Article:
Kagiso Rabada rose to his reputation and troubled the Indian batsmen all through the day by bowling in the perfect channel; Anrich Nortje posed questions with his express pace. And Vernon Philander was consistent as ever.
Still, the South African pace triumvirate couldn’t strike as regularly as they would have liked in conditions that suited them far more than the last week as the Indian batsmen gained an upper hand on the opening day of the second Test.
Opener Mayank Agarwal’s second hundred of the series, backed by fifties by ever-reliable Cheteshwar Pujara and Virat Kohli, helped the home team reach 273 for three when bad light put an end to the proceedings at the Maharashtra Cricket Association Stadium on Thursday.
Milking the bowling
Mayank’s 138-run partnership with Pujara for the second wicket steadied the ship after Rohit Sharma’s early loss and Kohli and his deputy Ajinkya Rahane then milked the Proteas’ bowling during their unbroken 75-run association to ensure India was set for a second big total in the series.
Unlike in Visakhapatnam, India’s openers had to see the new ball off, with Philander and Rabada sticking to the line just outside off-stump. It resulted in three streaky boundaries in the first hour before Rabada succeeded in getting a nick off Rohit’s blade that rested in Quinton de Kock’s gloves.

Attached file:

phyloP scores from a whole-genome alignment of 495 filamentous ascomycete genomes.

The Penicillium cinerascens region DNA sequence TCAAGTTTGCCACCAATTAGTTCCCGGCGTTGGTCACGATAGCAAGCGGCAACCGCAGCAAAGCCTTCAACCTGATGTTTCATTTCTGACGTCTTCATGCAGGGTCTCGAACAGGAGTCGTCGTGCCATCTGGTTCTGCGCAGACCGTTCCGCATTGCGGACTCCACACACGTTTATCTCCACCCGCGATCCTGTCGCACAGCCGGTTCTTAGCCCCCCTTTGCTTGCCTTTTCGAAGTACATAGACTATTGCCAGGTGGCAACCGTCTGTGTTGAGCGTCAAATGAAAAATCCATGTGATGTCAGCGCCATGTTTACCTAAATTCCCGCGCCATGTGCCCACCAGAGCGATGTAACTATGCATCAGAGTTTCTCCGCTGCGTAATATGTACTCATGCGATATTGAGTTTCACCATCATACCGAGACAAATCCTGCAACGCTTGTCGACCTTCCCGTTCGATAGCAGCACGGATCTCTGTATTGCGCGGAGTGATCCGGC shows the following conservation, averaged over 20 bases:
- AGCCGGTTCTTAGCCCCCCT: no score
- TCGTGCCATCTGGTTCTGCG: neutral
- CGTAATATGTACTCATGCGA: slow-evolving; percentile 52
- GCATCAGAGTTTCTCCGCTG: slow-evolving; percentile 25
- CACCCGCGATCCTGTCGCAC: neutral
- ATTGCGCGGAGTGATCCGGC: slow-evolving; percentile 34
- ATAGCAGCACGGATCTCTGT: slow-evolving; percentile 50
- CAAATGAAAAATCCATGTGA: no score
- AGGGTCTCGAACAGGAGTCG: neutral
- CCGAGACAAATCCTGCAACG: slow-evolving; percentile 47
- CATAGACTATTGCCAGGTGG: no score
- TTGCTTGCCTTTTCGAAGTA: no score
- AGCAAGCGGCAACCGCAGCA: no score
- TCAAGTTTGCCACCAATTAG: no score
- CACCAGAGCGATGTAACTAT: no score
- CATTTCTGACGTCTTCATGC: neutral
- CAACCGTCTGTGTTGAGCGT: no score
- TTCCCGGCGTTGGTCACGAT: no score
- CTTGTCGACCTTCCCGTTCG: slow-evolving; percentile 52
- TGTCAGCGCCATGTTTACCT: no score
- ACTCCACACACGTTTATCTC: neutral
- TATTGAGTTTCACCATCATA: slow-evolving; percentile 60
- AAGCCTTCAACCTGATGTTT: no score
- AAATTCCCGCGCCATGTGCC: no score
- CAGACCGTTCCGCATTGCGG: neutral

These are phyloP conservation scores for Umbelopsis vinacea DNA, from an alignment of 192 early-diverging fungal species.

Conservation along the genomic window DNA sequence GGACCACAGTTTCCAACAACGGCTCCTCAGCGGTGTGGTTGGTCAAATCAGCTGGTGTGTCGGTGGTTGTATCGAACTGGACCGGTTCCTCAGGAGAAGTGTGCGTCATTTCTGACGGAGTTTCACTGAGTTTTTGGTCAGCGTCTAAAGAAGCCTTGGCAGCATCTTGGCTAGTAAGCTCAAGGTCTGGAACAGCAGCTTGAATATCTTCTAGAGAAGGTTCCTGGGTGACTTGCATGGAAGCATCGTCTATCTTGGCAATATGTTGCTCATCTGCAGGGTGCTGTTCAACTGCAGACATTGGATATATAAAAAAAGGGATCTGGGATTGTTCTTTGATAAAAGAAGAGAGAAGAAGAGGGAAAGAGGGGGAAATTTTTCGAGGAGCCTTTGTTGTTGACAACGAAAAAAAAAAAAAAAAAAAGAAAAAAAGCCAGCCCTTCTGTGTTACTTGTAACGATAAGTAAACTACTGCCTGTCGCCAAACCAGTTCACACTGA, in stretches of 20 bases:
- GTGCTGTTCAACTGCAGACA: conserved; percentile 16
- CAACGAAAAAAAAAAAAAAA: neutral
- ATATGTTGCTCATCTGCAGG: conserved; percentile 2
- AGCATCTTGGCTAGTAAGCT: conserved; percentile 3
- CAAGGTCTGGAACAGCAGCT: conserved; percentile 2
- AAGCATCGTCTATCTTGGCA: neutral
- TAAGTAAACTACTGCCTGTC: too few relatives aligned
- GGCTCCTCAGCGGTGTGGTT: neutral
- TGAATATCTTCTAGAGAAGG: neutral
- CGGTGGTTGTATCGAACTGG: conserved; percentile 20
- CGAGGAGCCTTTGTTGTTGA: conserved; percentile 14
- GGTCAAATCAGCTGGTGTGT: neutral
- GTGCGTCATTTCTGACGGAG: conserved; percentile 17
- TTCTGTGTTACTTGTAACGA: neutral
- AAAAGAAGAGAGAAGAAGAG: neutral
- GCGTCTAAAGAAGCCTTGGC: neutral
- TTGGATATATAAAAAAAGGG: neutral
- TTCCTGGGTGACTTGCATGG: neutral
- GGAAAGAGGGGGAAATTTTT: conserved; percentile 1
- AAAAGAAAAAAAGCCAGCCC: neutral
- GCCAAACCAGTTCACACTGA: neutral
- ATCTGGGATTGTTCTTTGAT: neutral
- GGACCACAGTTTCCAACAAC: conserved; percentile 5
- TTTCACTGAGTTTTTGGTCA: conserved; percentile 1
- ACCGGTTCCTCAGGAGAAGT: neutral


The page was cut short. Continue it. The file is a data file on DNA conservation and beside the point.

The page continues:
It was only when Nortje — who was brought in place of offie Dane Piedt — came into bowl that Mayank got into his groove with a trademark cover-drive off a half-volley that clocked 148 kph.
Had Temba Bavuma at forward short-leg managed to hold on to Pujara’s well-timed flick in Rabada’s next over, India may have been in a spot of bother. While Pujara continued to time the ball nicely, Mayank made use of Nortje’s pace with a straight drive and two glorious cover drives in an over just after drinks.
That over set the tone and the boundaries kept flowing for the rest of the day as India tallied 39 fours and three sixes.
Two of those sixes — which sailed over long-off minutes after tea off successive deliveries off Keshav Maharaj during the left-arm spinner’s marathon 29-over spell — took Mayank from 87 to 99. And a slash past gully off Philander for his 16th four in the next over meant Mayank notched up his second Test hundred.
Rabada, however, ensured Mayank didn’t convert it into a big hundred this time around. The lanky pacer — who had forced Pujara into an error to bring captain Faf du Plessis into play in the slip cordon just before tea — drew Mayank forward for the visiting team’s skipper to pouch his second catch of the day.
Three overs earlier, Maharaj had grassed a return drive by Kohli when on three. The India captain then ensured that he made the Proteas pay for it to raise his fifty and give the 4,000-plus fans a reason to cheer.
With India strengthening its pace department by including Umesh Yadav at the cost of No. 6 Hanuma Vihari, the onus will be on Kohli and Rahane to ensure that R. Aswhin and Ravindra Jadeja will not be required to toil with the bat and instead save the energy for their primary skill on a strip that will increasingly offer more turn.